Because modern History needs context, -this work stands out to me as probably the premiere compendium of everything worth knowing a
I just can't go on with this one. This is the first book ever that I am not going to finish. I love non-fiction/history, but I CANNOT get into this one. It is too boring. Very informative, but it is not keeping my interest. Maybe I'll go back to it one of these days, but I have way too many other books to read.
Piet Michael
Jan 02, 2017 Piet Michael rated it it was amazing  ·  review of another edition
Shelves: history
Ein fantastisches Buch, großartig geschrieben im Bezug auf die wissenschaftlichen Fakten und Qualitäten, wie auch den literarischen Stil: Man fühlt sich ständig, in jeder Epoche, vom Mittelmeer umgeben! Ein Muss für alle Interessierten an Globalgeschichte.
Richard Smith
A book of half the length would be twice as good. Nevertheless, I made it to the end and even wrote a blog about it:
Fred Gorrell
Jul 25, 2011 Fred Gorrell rated it it was ok
This is a book that could be a valuable reference resource to someone working on a college research project. It covers the history of the Mediterranean from the first recorded instances of human travel through modern times, in exhaustive detail. The author, a Cambridge professor, references diligently; that section at the back of this book is longer than many published works. Great pains are taken to avoid drifting from the subject at hand -- the Sea, those who traveled on it, and the ports at i ...more
Anthony Panegyres
Oct 02, 2016 Anthony Panegyres rated it really liked it  ·  review of another edition
Shelves: history
David Abulafia's history is epic in both design and scope. It's an incredible achievement, exploring the Mediterranean from as far back as 22000BC right through to the present day. I don't think Abulafia has the narrative touch nor the understanding of some aspects of the Levant that Phillip Mansel does. Abulafia does, however, have a phenomenal knowledge of Jewish history - and the many successes and tragedies that history entails.

I also had the feeling at times that Abulafia believes in race
Jennifer (JC-S)
Sep 10, 2011 Jennifer (JC-S) rated it it was amazing  ·  review of another edition
Shelves: librarybooks
‘For over three thousand years, the Mediterranean Sea has been one of the great centres of world civilisation.’

This book, the cover tells me, ‘is the first complete history of the Mediterranean from the erection of the mysterious temples on Malta around 3500 BC to the recent invention of the Mediterranean’s shores as a tourist destination’. I was immediately fascinated: how does a history of a sea read? People interact with the sea in a number of ways, but they don’t live on it. What facts becom
Loring Wirbel
Nov 24, 2011 Loring Wirbel rated it really liked it  ·  review of another edition
Capturing a new and unique slice of history in an uncommon analysis is a legitimate task in its own right, and Abulafia has done a worthy job of skipping over 25,000 years of humans in the Mediterranean, in a work condensed to 650 pages. His result is readable and intriguing enough to almost warrant five stars for the book, though there are a few problems that may be inherent in an ambition this large. His decision to segregate the historical periods into five discrete Mediterraneans makes sens ...more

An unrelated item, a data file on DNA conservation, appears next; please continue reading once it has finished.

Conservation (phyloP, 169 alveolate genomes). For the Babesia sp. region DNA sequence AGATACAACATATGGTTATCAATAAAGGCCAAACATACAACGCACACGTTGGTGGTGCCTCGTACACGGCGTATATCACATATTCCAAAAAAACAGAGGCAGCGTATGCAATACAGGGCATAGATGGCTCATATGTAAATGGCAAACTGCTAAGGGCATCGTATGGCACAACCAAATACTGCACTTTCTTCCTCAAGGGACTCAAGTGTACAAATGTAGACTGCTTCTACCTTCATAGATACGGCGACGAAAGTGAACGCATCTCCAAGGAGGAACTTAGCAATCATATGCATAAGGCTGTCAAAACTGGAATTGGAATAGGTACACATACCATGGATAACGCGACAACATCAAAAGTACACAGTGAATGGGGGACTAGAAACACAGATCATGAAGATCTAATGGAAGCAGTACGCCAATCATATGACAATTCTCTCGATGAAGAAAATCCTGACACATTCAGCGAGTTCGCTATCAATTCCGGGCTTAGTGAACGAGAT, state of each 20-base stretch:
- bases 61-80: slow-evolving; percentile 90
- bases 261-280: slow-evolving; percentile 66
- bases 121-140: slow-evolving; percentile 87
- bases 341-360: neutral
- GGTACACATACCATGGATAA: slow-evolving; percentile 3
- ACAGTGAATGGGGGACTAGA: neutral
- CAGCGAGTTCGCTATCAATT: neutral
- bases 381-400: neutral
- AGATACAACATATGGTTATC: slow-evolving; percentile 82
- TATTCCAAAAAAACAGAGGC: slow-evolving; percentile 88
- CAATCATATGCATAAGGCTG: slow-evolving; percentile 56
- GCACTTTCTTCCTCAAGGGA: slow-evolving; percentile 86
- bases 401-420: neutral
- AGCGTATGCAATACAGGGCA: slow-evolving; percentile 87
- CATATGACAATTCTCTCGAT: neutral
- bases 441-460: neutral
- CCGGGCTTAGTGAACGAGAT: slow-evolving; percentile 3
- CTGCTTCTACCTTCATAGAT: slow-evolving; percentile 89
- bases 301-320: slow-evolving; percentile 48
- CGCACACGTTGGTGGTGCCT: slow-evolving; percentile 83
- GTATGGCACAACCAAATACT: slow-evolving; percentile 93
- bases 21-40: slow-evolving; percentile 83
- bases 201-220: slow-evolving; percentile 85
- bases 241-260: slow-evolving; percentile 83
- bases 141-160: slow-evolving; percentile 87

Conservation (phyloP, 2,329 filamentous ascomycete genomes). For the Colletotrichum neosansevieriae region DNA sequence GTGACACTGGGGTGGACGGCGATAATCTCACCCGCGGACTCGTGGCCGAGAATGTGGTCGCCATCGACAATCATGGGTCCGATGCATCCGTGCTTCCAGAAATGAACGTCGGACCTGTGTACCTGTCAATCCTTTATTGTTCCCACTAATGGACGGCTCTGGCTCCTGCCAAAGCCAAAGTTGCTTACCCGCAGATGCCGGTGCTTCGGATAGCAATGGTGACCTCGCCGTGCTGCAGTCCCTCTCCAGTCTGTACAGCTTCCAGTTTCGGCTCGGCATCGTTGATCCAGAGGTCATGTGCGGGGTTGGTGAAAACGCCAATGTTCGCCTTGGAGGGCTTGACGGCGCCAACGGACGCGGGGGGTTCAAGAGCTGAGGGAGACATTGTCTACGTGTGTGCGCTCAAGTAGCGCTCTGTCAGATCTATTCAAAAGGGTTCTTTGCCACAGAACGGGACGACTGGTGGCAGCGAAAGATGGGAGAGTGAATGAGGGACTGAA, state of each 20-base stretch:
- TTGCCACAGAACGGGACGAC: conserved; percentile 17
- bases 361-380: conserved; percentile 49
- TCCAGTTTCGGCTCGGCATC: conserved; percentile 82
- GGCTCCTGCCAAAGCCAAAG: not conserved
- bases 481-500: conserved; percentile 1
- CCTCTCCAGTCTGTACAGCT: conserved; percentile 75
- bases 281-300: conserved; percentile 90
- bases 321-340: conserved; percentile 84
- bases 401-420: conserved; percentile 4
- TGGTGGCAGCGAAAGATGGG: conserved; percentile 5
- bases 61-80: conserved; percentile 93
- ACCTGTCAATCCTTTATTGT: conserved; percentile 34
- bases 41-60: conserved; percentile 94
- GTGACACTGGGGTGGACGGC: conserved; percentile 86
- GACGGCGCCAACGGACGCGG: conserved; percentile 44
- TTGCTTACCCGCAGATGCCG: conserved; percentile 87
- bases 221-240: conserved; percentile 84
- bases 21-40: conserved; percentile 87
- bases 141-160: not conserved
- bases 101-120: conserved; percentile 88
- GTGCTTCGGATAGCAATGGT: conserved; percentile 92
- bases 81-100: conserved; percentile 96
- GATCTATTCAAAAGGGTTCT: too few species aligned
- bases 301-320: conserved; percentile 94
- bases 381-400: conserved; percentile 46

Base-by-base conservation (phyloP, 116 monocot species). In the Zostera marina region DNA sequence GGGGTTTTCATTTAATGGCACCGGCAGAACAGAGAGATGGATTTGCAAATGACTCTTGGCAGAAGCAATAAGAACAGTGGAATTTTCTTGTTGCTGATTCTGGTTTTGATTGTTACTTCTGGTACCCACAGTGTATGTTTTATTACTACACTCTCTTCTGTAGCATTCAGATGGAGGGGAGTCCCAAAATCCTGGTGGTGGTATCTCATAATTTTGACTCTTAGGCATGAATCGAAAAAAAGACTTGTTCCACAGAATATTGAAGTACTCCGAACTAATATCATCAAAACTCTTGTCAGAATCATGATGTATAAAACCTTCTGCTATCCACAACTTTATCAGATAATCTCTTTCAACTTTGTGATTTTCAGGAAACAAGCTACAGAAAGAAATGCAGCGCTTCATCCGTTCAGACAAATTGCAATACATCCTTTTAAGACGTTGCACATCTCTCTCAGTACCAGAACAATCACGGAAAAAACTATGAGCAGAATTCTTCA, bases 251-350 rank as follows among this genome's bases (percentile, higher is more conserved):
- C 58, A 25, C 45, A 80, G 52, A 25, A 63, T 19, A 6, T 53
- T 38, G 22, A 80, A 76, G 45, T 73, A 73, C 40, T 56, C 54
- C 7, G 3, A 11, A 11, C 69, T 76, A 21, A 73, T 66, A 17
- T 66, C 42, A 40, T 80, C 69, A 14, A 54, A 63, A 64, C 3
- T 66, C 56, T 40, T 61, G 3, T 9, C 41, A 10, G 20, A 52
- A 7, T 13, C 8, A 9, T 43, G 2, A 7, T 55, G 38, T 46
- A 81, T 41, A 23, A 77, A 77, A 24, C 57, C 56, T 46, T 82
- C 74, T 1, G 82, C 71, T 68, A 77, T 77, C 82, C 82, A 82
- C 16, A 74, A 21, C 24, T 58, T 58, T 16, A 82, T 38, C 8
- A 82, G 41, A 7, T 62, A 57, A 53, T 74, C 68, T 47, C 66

Jack Hrkach
Abulafia's very well organized, researched and clearly written account of the Mediterranean from prehistoric times (the first endnote I saw was on a book about that the sea in that period by a D Trump...hmmmm...David fortunately, not the Donald!) to the tourist boom of the late 20th century is the perfect antidote to a book I read very recently, The Edge of the World, about the North Sea and its effect on Europe. In that book the author started fairly strong on the sea but after chapter two I be ...more
Apr 03, 2016 Raymond rated it really liked it  ·  review of another edition
Abulafia divides the history of the Mediterranean into several phases wherein political, cultural and commercial links tied the societies around its rim into its own distinct sphere, and he relates how these links were periodically broken and reforged. For millennia this dynamic made the Mediterranean into the main hub of human activity in western Eurasia, drawing in the major players of each respective period who wished to control and profit from its trade network. With the discovery of America ...more
Marea cea mare. O istorie umană a Mediteranei, de David Abulafia. O carte-expediţie

Marea cea mare. O istorie umană a Mediteranei este o istorie care impresionează ca amploare şi care se ocupă de viaţa popoarelor care au trăit, s-au războit sau au intrat în relaţii de comerţ şi schimb în jurul Mării Mediterane. De la navigatorii greci și fenicieni, istoricul avansează către episoade cu cruciaţi şi navigatori temerari, cu bătălii decisive, cu negocieri „murdare“ cu piraţii sau cu expediţii navale
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David Samuel Harvard Abulafia is a British historian with a particular interest in Italy, Spain and the rest of the Mediterranean during the Middle Ages and Renaissance.
His published works include Frederick II, The Mediterranean in History, Italy in the central Middle Ages, The Discovery of Mankind: Atlantic encounters in the age of Columbus and The Great Sea: a human history of the Mediterranean
More about David Abulafia...